Fifteen individuals with mTBI occurring in the past 3 years (mTBI group, 12 men, 3 women, mean age 27.1 ± 6.2 years) and 22 individuals with no history of head injury (control group, 21 men, 1 women, mean age 27.9 ± 6.1 years) were included in this study for comparisons. Both mTBI and controls were from the same cohort of military service members within 2 months of their return from a deployment in either Iraq or Afghanistan. The diagnosis of mTBI was determined by the Military Acute Concussion Evaluation (29). Most of the mTBI participants reported multiple head injury events. The types of head injury include combat-related blast exposure (n = 8), motor vehicle accident (n = 6), sports injury (n = 5), and accidental fall (n = 3).

All participants were administrated a series of validated questionnaires including the PTSD Checklist-Military Version (PCL-M), a self-administered screen for PTSD (30), the Patient Health Questionnaire-9 (PHQ-9), a widely used instrument for screening depression (31), and the Pittsburgh Sleep Quality Index (PSQI), a self-report instrument for assessing sleep over the prior month (32). Inclusion in the study required a score of less than 10 on the PHQ-9 and less than 50 on the PCL-M. In addition, an experienced, licensed psychologist conducted the Clinician-Administered PTSD Scale for DSM-IV (CAPS) (33) with all participants to confirm the absence of a PTSD diagnosis. Additional exclusion criteria for this study included: a current Glasgow Coma Scale score less than 13; a history of head injury resulting in loss of consciousness for 60 min or more; active suicidal or homicidal ideation; pregnancy; a diagnosis of postconcussive syndrome (PCS) according to International Classification of Diseases, 10th Clinical Modification criteria.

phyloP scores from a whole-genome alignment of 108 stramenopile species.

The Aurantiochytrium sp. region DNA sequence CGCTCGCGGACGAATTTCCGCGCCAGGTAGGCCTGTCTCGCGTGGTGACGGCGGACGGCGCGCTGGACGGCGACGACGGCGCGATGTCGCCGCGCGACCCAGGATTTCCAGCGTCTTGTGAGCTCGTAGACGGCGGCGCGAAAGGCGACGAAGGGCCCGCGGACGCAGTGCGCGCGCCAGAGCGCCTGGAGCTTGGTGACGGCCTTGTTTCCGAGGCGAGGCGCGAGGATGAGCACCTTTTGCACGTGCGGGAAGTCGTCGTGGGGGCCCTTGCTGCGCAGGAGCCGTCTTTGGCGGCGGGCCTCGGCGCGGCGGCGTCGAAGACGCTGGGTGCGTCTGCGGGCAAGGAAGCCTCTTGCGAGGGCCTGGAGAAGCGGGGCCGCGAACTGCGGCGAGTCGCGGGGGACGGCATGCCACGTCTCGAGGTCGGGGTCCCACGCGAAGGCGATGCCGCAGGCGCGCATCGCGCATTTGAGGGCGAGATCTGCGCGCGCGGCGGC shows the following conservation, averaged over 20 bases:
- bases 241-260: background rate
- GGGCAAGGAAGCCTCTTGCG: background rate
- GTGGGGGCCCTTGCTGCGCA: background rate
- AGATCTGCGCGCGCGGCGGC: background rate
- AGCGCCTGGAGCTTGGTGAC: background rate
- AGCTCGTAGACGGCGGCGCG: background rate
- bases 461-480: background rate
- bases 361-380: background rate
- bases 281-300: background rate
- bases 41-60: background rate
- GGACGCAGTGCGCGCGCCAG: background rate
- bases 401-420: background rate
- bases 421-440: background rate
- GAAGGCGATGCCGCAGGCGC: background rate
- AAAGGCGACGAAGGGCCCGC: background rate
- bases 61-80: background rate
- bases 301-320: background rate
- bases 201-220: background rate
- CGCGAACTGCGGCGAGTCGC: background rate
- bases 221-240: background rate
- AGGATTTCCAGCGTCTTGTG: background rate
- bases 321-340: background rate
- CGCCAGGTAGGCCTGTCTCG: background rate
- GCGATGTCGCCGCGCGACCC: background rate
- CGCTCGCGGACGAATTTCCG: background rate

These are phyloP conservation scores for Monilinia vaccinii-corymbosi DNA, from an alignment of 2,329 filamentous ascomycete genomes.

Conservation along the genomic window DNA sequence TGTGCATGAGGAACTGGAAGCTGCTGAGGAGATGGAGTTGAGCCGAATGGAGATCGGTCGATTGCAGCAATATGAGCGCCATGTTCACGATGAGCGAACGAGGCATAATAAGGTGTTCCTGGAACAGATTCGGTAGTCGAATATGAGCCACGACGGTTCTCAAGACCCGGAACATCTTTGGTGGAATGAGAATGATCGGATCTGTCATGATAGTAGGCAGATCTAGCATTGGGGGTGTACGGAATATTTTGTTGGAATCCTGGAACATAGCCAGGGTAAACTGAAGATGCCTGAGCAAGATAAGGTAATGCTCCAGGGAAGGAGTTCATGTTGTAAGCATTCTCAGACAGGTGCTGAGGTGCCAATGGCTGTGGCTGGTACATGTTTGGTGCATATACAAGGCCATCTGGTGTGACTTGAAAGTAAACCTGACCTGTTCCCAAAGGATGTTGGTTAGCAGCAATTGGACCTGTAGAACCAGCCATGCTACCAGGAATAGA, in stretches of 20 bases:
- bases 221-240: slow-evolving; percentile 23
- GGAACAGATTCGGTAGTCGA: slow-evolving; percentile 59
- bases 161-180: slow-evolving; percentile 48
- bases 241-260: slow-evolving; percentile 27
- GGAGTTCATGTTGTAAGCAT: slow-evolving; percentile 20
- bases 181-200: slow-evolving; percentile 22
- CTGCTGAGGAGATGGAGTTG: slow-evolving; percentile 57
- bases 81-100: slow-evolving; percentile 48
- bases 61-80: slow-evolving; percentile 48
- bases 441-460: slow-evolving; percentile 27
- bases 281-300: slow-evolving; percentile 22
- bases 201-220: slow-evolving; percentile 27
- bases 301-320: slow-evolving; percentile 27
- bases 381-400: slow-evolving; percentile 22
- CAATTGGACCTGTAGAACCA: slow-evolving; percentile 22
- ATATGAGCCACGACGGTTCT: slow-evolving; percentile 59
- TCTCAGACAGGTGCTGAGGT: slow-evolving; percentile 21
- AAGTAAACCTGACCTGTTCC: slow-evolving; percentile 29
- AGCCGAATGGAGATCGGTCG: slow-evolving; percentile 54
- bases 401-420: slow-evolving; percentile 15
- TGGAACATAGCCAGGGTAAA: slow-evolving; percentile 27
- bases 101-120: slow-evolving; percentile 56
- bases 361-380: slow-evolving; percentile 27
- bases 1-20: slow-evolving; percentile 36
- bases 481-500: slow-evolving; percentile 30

The data analyzed here are from a larger study exploring predictors for postdeployment delayed-onset PTSD, major depressive disorder and PCS. Therefore, the military service members who met the diagnostic criteria for PTSD, depression or PCS at the time of recruitment were excluded from the study. The experimental protocols were approved by institutional review boards at Uniformed Services University, Walter Reed National Military Medical Center, and the National Institutes of Health. All participants provided and signed written informed consent prior to participation.